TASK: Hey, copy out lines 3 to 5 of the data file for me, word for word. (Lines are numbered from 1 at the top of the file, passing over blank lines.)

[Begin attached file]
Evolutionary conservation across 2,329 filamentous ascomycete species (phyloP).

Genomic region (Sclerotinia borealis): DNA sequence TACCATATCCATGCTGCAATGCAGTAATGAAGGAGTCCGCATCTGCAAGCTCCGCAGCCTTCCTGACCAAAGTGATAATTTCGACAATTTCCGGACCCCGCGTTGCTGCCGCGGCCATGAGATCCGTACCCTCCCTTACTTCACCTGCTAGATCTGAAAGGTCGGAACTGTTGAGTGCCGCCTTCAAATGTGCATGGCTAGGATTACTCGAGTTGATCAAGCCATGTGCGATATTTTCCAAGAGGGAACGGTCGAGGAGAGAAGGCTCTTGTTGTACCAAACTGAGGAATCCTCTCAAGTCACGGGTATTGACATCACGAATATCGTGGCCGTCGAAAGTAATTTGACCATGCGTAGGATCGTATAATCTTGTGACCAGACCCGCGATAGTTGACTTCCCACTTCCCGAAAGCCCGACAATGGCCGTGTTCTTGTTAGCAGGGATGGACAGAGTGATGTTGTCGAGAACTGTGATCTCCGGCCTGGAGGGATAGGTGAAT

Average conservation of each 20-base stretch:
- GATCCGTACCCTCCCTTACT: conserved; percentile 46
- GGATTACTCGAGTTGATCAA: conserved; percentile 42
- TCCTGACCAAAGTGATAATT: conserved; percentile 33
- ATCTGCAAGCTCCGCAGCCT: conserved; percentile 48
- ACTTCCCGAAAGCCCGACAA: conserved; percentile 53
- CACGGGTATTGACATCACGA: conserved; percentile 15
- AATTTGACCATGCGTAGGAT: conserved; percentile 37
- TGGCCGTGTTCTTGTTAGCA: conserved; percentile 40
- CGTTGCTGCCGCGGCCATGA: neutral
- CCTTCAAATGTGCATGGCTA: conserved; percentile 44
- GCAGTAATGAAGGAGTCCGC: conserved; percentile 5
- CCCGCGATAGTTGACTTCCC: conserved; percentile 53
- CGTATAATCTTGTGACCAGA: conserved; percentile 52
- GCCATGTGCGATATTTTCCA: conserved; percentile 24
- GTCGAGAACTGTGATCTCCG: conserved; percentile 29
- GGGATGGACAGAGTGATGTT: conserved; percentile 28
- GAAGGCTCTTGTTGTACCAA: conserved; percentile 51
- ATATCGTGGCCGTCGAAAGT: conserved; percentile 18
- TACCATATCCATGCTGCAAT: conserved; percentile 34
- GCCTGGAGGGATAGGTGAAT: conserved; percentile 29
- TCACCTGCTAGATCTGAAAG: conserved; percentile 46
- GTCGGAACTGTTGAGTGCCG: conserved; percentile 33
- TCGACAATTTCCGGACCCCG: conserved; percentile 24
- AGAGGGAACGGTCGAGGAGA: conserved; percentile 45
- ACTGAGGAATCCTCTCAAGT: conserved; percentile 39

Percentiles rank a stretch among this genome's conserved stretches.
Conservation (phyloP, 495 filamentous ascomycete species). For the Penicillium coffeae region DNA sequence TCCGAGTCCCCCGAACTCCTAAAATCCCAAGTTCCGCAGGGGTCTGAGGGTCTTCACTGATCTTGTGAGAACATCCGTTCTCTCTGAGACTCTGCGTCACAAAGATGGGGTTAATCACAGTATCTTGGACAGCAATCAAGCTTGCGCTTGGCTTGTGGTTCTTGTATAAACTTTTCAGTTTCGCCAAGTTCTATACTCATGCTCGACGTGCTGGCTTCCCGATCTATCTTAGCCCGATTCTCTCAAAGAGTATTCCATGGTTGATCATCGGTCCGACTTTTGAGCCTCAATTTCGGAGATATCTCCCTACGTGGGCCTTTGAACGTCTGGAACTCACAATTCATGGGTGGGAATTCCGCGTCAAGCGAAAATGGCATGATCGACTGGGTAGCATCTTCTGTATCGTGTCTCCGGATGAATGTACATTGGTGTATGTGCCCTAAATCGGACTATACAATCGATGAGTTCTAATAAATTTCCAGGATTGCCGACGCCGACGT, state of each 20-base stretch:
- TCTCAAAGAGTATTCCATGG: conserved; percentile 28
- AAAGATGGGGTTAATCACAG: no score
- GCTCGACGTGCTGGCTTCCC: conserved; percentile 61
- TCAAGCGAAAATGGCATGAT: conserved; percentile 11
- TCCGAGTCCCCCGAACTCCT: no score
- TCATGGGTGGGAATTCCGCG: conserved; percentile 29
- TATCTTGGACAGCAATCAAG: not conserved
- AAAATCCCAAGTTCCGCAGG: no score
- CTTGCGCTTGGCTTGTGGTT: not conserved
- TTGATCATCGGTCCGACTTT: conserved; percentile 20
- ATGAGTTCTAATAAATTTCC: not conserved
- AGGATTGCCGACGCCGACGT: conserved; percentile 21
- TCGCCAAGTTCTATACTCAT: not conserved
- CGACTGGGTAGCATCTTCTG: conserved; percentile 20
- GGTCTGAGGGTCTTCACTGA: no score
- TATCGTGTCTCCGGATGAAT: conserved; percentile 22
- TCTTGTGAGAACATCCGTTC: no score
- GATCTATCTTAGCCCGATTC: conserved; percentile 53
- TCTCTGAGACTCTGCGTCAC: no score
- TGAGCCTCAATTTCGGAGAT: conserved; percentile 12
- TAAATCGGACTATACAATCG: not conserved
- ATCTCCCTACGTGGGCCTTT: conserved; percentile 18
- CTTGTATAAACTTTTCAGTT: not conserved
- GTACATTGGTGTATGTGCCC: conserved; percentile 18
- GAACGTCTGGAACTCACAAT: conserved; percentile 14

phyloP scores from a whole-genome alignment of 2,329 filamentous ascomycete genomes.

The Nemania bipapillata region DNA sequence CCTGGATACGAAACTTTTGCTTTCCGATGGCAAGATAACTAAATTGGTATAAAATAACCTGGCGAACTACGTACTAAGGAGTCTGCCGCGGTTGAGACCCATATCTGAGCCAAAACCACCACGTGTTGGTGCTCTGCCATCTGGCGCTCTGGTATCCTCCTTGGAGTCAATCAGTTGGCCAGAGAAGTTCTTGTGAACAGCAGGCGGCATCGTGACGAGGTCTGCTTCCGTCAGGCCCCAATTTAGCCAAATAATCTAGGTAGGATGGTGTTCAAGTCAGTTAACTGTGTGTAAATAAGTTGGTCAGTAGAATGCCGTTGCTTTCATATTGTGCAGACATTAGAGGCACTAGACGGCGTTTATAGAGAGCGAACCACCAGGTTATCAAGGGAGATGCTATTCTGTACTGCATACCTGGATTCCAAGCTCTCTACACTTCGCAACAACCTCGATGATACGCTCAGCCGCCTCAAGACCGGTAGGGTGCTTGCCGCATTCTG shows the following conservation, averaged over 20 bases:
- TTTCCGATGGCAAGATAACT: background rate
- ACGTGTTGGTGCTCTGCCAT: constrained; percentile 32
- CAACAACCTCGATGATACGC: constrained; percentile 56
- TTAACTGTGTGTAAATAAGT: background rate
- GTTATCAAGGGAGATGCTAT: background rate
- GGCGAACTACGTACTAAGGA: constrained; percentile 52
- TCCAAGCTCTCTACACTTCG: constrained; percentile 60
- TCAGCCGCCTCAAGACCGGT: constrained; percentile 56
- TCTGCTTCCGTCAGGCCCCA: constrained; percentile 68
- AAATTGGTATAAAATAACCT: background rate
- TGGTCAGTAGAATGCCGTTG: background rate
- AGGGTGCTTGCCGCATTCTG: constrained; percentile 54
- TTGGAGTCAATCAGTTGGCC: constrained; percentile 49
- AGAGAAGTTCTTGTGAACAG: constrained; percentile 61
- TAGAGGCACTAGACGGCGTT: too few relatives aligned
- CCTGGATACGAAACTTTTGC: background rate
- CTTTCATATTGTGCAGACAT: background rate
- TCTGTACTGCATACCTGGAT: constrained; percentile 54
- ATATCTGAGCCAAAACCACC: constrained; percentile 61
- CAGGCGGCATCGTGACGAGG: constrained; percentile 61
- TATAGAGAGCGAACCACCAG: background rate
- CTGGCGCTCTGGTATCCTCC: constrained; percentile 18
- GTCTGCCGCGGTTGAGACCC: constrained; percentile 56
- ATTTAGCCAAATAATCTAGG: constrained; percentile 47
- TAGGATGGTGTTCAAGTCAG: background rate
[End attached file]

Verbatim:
Average conservation of each 20-base stretch:
- GATCCGTACCCTCCCTTACT: conserved; percentile 46
- GGATTACTCGAGTTGATCAA: conserved; percentile 42